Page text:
Salient to Investors:

Economists expect China to report an 11.7 percent growth in exports and a 6 percent rise in imports. In each of the previous three months, exports have come in at least 7.5 percentage points above what economists had predicted. While China has reported stellar numbers, neighbors South Korea and Taiwan have seen exports decline.

Zhu Haibin at JPMorgan Chase says the recovery in exports is there, but the magnitude is much weaker than official data indicates. Alistair Thornton at HIS says the figures look too weird.

Zhang Zhiwei at Nomura says export growth sounds too strong for him. Zhang and Wendy Chen at Nomura said it is possible that some of the trade flow disguised capital inflows allowing trading companies to overstate exports and understate imports to circumvent capital controls and bring capital into China. With weaker export growth from both Korea and Taiwan, the Nomura economists had expected China’s trade data to follow suit.

Tao Wang at UBS says that in 2012 the numbers that China reports as exporting to Hong Kong and what Hong Kong says it imports from China diverged – up to then the numbers followed very closely. Wang says actual exports may be several percent below official figures, though Chinese exports are recovering, driven by the recovery in the US economy. In addition, Wang says it is easier for companies to get tax rebates through bonded zones.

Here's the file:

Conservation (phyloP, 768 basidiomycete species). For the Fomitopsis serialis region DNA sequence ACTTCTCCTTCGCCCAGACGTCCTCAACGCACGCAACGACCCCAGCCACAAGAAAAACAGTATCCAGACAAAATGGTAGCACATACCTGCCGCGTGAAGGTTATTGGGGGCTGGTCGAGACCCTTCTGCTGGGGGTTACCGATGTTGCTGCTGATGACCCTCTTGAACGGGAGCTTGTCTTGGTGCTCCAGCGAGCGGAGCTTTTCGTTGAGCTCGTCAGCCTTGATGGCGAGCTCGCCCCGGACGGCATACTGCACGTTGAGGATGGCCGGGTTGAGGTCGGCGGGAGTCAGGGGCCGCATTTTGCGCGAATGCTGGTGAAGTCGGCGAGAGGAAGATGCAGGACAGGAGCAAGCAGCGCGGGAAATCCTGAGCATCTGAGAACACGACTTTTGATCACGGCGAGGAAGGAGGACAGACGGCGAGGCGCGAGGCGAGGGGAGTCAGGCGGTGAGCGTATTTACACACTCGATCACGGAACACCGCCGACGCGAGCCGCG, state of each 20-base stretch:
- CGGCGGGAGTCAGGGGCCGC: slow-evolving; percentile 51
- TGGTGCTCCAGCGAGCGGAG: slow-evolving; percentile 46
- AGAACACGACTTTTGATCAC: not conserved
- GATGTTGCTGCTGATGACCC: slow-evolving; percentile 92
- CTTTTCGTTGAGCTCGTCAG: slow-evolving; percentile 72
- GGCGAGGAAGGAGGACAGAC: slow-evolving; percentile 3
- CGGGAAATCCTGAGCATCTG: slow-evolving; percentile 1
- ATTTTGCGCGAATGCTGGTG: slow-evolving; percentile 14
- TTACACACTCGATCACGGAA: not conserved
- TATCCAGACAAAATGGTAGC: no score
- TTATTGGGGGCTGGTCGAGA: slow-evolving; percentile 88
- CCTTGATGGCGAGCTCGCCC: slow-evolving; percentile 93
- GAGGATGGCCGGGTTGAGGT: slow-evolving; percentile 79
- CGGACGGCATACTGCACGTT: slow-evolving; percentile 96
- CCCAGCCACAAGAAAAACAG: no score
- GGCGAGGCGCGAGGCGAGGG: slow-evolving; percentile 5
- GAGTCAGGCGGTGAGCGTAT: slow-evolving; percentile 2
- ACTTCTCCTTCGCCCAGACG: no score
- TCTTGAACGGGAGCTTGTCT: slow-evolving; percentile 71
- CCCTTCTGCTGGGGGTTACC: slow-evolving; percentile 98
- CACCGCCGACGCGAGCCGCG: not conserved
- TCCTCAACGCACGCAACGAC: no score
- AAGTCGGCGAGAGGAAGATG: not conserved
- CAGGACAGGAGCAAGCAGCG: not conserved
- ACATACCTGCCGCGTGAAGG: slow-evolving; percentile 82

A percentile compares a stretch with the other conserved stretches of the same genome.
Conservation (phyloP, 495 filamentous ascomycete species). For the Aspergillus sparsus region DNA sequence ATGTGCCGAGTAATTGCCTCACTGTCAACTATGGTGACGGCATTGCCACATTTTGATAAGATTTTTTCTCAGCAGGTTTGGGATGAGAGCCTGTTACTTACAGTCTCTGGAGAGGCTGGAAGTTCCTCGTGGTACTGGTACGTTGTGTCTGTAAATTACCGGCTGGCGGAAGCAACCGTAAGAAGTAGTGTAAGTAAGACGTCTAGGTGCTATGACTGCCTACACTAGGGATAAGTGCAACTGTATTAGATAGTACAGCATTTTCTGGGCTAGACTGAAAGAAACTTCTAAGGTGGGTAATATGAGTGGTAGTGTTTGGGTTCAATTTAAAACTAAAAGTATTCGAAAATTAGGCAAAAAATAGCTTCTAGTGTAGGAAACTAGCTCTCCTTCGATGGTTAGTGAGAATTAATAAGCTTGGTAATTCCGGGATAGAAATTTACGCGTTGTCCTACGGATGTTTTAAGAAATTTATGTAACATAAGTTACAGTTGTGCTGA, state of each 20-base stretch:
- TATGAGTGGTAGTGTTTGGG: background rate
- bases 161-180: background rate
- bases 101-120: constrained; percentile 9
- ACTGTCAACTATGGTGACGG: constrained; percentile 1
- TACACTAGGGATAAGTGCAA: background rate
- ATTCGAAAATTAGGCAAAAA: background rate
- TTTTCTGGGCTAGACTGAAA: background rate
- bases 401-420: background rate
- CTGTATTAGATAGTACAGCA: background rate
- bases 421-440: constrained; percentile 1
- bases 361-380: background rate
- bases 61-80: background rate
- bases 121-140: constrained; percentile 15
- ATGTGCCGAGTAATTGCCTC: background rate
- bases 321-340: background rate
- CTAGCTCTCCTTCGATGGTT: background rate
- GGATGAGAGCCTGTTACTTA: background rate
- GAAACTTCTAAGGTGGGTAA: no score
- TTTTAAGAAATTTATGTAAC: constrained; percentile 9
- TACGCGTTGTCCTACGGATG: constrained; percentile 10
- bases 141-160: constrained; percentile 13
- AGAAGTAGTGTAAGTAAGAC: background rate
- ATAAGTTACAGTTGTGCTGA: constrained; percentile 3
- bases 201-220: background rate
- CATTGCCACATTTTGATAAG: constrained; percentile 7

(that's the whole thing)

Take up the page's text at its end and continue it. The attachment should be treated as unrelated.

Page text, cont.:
Louis Kuijs at Royal Bank of Scotland says usually bonded areas don’t matter very much and would not contribute more than 1 percent to export growth, but in half2 2012, their contribution grew to 5 percent and to 7 percent by the end of February 2013. Kuijs estimates that February’s export numbers may have been overstated by 7 percent.

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